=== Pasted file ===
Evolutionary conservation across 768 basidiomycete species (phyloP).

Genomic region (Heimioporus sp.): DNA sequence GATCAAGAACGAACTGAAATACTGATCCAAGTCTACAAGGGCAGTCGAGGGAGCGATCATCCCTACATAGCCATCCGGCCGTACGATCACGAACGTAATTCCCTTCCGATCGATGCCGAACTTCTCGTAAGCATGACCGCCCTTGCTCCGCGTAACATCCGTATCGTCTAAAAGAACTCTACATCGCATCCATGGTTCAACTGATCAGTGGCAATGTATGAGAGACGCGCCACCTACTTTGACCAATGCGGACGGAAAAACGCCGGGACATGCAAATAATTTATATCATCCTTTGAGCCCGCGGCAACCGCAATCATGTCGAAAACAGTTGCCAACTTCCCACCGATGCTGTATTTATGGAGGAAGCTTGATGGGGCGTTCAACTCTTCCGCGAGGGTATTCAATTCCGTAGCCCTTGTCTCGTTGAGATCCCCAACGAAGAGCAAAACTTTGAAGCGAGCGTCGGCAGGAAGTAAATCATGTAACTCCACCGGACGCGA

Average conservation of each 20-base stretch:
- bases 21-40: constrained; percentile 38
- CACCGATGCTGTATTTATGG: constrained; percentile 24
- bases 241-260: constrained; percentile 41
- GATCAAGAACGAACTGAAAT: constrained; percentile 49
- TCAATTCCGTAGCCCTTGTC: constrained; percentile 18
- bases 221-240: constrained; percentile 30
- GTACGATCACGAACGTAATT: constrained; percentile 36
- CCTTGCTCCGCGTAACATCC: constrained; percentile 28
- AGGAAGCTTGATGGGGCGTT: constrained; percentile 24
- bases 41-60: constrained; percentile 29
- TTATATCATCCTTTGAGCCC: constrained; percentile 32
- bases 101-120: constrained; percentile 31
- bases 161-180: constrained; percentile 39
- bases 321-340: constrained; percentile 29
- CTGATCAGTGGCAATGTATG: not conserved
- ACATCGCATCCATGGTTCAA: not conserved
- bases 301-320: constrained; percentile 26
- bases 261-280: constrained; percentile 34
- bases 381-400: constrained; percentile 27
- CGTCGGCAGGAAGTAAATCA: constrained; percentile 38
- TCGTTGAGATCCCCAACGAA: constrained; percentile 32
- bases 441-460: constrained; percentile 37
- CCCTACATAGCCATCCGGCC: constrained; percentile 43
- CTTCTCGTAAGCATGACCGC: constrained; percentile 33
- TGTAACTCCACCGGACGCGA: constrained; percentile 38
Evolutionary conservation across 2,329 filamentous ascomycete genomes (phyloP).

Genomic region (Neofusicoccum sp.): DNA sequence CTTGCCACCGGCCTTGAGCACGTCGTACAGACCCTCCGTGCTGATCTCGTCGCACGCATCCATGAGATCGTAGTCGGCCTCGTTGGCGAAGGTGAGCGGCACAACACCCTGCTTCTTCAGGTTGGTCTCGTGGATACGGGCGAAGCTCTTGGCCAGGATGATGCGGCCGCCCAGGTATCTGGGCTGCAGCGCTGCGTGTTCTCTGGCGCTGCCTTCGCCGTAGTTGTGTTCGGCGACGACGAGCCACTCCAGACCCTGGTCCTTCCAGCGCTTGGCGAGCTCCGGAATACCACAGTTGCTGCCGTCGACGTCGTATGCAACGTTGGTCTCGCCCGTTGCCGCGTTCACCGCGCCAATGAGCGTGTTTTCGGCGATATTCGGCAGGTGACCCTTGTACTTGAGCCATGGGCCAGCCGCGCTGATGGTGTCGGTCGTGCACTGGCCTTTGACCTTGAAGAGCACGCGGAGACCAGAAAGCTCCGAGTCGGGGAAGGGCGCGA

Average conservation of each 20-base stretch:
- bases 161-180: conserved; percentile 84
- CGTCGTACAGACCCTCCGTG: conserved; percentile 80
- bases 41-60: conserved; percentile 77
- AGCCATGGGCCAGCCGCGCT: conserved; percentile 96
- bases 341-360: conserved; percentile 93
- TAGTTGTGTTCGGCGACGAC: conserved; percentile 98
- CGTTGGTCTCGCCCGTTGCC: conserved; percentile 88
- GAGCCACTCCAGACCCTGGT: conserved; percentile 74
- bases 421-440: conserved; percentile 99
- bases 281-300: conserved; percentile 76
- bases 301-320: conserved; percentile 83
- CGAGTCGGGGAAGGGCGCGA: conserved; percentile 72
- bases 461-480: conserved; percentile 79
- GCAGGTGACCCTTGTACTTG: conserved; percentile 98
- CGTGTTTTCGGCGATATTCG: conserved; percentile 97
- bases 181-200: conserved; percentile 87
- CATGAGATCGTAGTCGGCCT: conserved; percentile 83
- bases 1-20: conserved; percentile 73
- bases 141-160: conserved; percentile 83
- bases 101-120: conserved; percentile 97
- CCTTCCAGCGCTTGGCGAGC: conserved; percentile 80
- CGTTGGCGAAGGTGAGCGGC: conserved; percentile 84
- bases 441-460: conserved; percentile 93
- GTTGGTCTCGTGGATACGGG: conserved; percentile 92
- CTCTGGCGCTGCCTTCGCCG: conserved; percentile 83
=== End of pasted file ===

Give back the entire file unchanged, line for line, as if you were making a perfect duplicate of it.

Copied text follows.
Evolutionary conservation across 768 basidiomycete species (phyloP).

Genomic region (Heimioporus sp.): DNA sequence GATCAAGAACGAACTGAAATACTGATCCAAGTCTACAAGGGCAGTCGAGGGAGCGATCATCCCTACATAGCCATCCGGCCGTACGATCACGAACGTAATTCCCTTCCGATCGATGCCGAACTTCTCGTAAGCATGACCGCCCTTGCTCCGCGTAACATCCGTATCGTCTAAAAGAACTCTACATCGCATCCATGGTTCAACTGATCAGTGGCAATGTATGAGAGACGCGCCACCTACTTTGACCAATGCGGACGGAAAAACGCCGGGACATGCAAATAATTTATATCATCCTTTGAGCCCGCGGCAACCGCAATCATGTCGAAAACAGTTGCCAACTTCCCACCGATGCTGTATTTATGGAGGAAGCTTGATGGGGCGTTCAACTCTTCCGCGAGGGTATTCAATTCCGTAGCCCTTGTCTCGTTGAGATCCCCAACGAAGAGCAAAACTTTGAAGCGAGCGTCGGCAGGAAGTAAATCATGTAACTCCACCGGACGCGA

Average conservation of each 20-base stretch:
- bases 21-40: constrained; percentile 38
- CACCGATGCTGTATTTATGG: constrained; percentile 24
- bases 241-260: constrained; percentile 41
- GATCAAGAACGAACTGAAAT: constrained; percentile 49
- TCAATTCCGTAGCCCTTGTC: constrained; percentile 18
- bases 221-240: constrained; percentile 30
- GTACGATCACGAACGTAATT: constrained; percentile 36
- CCTTGCTCCGCGTAACATCC: constrained; percentile 28
- AGGAAGCTTGATGGGGCGTT: constrained; percentile 24
- bases 41-60: constrained; percentile 29
- TTATATCATCCTTTGAGCCC: constrained; percentile 32
- bases 101-120: constrained; percentile 31
- bases 161-180: constrained; percentile 39
- bases 321-340: constrained; percentile 29
- CTGATCAGTGGCAATGTATG: not conserved
- ACATCGCATCCATGGTTCAA: not conserved
- bases 301-320: constrained; percentile 26
- bases 261-280: constrained; percentile 34
- bases 381-400: constrained; percentile 27
- CGTCGGCAGGAAGTAAATCA: constrained; percentile 38
- TCGTTGAGATCCCCAACGAA: constrained; percentile 32
- bases 441-460: constrained; percentile 37
- CCCTACATAGCCATCCGGCC: constrained; percentile 43
- CTTCTCGTAAGCATGACCGC: constrained; percentile 33
- TGTAACTCCACCGGACGCGA: constrained; percentile 38
Evolutionary conservation across 2,329 filamentous ascomycete genomes (phyloP).

Genomic region (Neofusicoccum sp.): DNA sequence CTTGCCACCGGCCTTGAGCACGTCGTACAGACCCTCCGTGCTGATCTCGTCGCACGCATCCATGAGATCGTAGTCGGCCTCGTTGGCGAAGGTGAGCGGCACAACACCCTGCTTCTTCAGGTTGGTCTCGTGGATACGGGCGAAGCTCTTGGCCAGGATGATGCGGCCGCCCAGGTATCTGGGCTGCAGCGCTGCGTGTTCTCTGGCGCTGCCTTCGCCGTAGTTGTGTTCGGCGACGACGAGCCACTCCAGACCCTGGTCCTTCCAGCGCTTGGCGAGCTCCGGAATACCACAGTTGCTGCCGTCGACGTCGTATGCAACGTTGGTCTCGCCCGTTGCCGCGTTCACCGCGCCAATGAGCGTGTTTTCGGCGATATTCGGCAGGTGACCCTTGTACTTGAGCCATGGGCCAGCCGCGCTGATGGTGTCGGTCGTGCACTGGCCTTTGACCTTGAAGAGCACGCGGAGACCAGAAAGCTCCGAGTCGGGGAAGGGCGCGA

Average conservation of each 20-base stretch:
- bases 161-180: conserved; percentile 84
- CGTCGTACAGACCCTCCGTG: conserved; percentile 80
- bases 41-60: conserved; percentile 77
- AGCCATGGGCCAGCCGCGCT: conserved; percentile 96
- bases 341-360: conserved; percentile 93
- TAGTTGTGTTCGGCGACGAC: conserved; percentile 98
- CGTTGGTCTCGCCCGTTGCC: conserved; percentile 88
- GAGCCACTCCAGACCCTGGT: conserved; percentile 74
- bases 421-440: conserved; percentile 99
- bases 281-300: conserved; percentile 76
- bases 301-320: conserved; percentile 83
- CGAGTCGGGGAAGGGCGCGA: conserved; percentile 72
- bases 461-480: conserved; percentile 79
- GCAGGTGACCCTTGTACTTG: conserved; percentile 98
- CGTGTTTTCGGCGATATTCG: conserved; percentile 97
- bases 181-200: conserved; percentile 87
- CATGAGATCGTAGTCGGCCT: conserved; percentile 83
- bases 1-20: conserved; percentile 73
- bases 141-160: conserved; percentile 83
- bases 101-120: conserved; percentile 97
- CCTTCCAGCGCTTGGCGAGC: conserved; percentile 80
- CGTTGGCGAAGGTGAGCGGC: conserved; percentile 84
- bases 441-460: conserved; percentile 93
- GTTGGTCTCGTGGATACGGG: conserved; percentile 92
- CTCTGGCGCTGCCTTCGCCG: conserved; percentile 83